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051817EaglesOffense Paul Sancya/AP

The Eagles' offense got better this offseason.

May 17, 2017

Better or worse than last year: Eagles offense edition

With the Philadelphia Eagles' offseason basically complete (barring trade possibilities), we'll take a look at each of the Birds' positional groups and determine where they got better or worse, starting with the offense.

Quarterback

2016: Carson Wentz, Chase Daniel

2017: Carson Wentz, Nick Foles, Matt McGloin

With a full season and 607 pass attempts under his belt, Wentz survived his rookie year and showed optimism that the Eagles may have found their franchise quarterback. It is expected that he will progress in year two. Beyond Wentz, Foles is better than Daniel.

Better or worse: Better.

Running back

2016: Ryan Mathews, Darren Sproles, Wendell Smallwood, Kenjon Barner

2017: Darren Sproles, Wendell Smallwood, Donnel Pumphrey, Corey Clement (?)

The expectation remains that Mathews will indeed be released within the next month or two, which leaves the Eagles light (literally) at running back. Mathews struggled with fumbles, but he was the only Eagles back who ran with above average power, and was effective when healthy. The Eagles have still not definitively replaced his contributions to the offense.

Better or worse: Worse.

UPDATE: The Eagles signed LeGarrette Blount to a one-year deal like a hour after we published this. Thanks, Eagles. I believe that Blount is a small upgrade over Mathews because he's more reliable health-wise, and he takes better care of the football. So...

Better or worseSlightly better.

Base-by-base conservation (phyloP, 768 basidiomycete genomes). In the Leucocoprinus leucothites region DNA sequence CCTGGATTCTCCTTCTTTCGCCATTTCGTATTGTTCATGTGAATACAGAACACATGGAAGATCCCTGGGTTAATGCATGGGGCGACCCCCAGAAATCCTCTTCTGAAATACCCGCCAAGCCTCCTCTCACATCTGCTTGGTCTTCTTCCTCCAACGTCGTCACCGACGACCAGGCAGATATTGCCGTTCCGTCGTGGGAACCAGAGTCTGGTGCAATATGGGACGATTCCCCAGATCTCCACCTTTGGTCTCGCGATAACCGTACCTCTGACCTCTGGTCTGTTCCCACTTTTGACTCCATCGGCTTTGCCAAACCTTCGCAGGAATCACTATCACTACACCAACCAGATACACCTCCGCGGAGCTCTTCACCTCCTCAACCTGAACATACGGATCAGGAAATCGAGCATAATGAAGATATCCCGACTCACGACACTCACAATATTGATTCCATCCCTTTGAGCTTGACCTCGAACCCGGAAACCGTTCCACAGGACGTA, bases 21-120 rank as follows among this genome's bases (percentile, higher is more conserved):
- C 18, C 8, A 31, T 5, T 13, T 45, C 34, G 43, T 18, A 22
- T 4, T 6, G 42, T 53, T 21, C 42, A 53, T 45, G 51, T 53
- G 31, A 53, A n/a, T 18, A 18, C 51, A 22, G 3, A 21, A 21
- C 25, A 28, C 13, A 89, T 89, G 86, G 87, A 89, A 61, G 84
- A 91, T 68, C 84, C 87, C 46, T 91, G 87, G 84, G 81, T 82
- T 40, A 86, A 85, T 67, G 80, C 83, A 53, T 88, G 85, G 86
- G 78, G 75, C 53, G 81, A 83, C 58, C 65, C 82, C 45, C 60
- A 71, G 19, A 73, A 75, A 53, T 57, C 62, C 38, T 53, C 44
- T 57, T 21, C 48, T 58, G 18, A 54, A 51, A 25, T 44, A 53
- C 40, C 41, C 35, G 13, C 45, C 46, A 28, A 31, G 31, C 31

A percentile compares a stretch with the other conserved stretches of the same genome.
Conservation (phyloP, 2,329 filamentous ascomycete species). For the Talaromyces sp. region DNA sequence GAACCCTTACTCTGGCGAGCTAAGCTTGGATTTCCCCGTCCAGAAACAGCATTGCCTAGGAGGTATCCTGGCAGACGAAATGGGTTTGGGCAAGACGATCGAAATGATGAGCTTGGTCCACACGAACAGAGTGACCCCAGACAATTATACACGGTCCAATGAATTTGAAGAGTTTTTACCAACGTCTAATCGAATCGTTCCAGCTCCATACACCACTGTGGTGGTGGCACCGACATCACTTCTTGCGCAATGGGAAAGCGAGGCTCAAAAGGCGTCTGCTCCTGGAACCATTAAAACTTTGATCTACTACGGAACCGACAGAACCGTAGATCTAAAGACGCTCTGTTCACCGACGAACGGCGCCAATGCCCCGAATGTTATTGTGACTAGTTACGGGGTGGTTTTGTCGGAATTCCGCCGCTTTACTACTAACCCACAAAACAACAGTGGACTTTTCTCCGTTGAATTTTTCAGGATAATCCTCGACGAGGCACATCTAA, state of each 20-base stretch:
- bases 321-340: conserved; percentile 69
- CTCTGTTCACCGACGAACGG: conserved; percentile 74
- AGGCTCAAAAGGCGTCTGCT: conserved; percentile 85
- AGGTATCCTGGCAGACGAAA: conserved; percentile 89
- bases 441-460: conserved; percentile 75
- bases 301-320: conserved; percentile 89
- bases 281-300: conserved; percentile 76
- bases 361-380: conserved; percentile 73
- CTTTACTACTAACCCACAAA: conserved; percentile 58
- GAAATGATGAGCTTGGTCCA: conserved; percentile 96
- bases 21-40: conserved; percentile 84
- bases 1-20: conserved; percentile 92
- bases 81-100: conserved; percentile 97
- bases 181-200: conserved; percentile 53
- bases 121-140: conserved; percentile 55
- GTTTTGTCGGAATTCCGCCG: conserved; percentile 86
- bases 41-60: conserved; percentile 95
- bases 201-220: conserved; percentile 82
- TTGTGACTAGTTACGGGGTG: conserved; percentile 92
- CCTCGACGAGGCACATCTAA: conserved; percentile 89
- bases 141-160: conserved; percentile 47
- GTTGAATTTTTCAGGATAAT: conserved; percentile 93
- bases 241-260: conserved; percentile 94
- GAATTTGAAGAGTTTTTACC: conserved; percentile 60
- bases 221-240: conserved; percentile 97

Wide receiver

2016: Jordan Matthews, Nelson Agholor, Josh Huff, Dorial Green-Beckham, Bryce Treggs, Paul Turner

2017: Alshon Jeffery, Torrey Smith, Jordan Matthews, Mack Hollins, Shelton Gibson, Nelson Agholor

The Eagles arguably had the worst wide receiving corps in the NFL last season, so their need to upgrade the position this offseason was obvious. The Eagles did just that, snagging the best wide receiver in free agency in Jeffery, as well as deep threats in Smith, Hollins, and Gibson. The Eagles' wide receiver position is easily the most improved on the roster.

It's perhaps also notable that the only positional coaching change the Eagles made this offseason was at wide receiver, where they replaced Greg Lewis with Mike Groh.

Better or worse: Way better.

Tight end

2016: Zach Ertz, Brent Celek, Trey Burton

2017: Same

There were no real changes to an already good group at tight end. Ertz may progress some in 2017 if he can stay healthy, while Celek's play will likely continue to regress as he ages.

Better or worse: Neither.

Offensive tackle

2016: Jason Peters, Lane Johnson, Halapoulivaati Vaitai, Matt Tobin, Dillon Gordon

2017: Same

If you factor in that Lane Johnson (probably) won't get suspended again in 2017, then one could make the argument that the Eagles are better here than they were a year ago. Of course, if you do that, then you'd probably have to dock them at every other position where they didn't suffer any injuries, so we're not going to do that here.

Peters is now 35 years old, so you have to account for some kind of regression from him. On the bright side, however, if the Eagles suffer an injury to one of their tackles, Vaitai will be more prepared to play this year than he was as a rookie.

Better or worse: Neither.

Interior offensive line

2016: Brandon Brooks, Jason Kelce, Allen Barbre, Stefen Wisniewski, Isaac Seumalo

2017: Mostly the same, with the addition of Chance Warmack, and the possibility of Seumalo starting somewhere, either at LG or center.

The Eagles have impressive depth along the interior of their offensive line, as they did a year ago. To be determined if they can find a trade partner for Kelce.

We'll apply better continuity for the line as a whole to the interior, and call it slightly better.

Better or worse: Slightly better.


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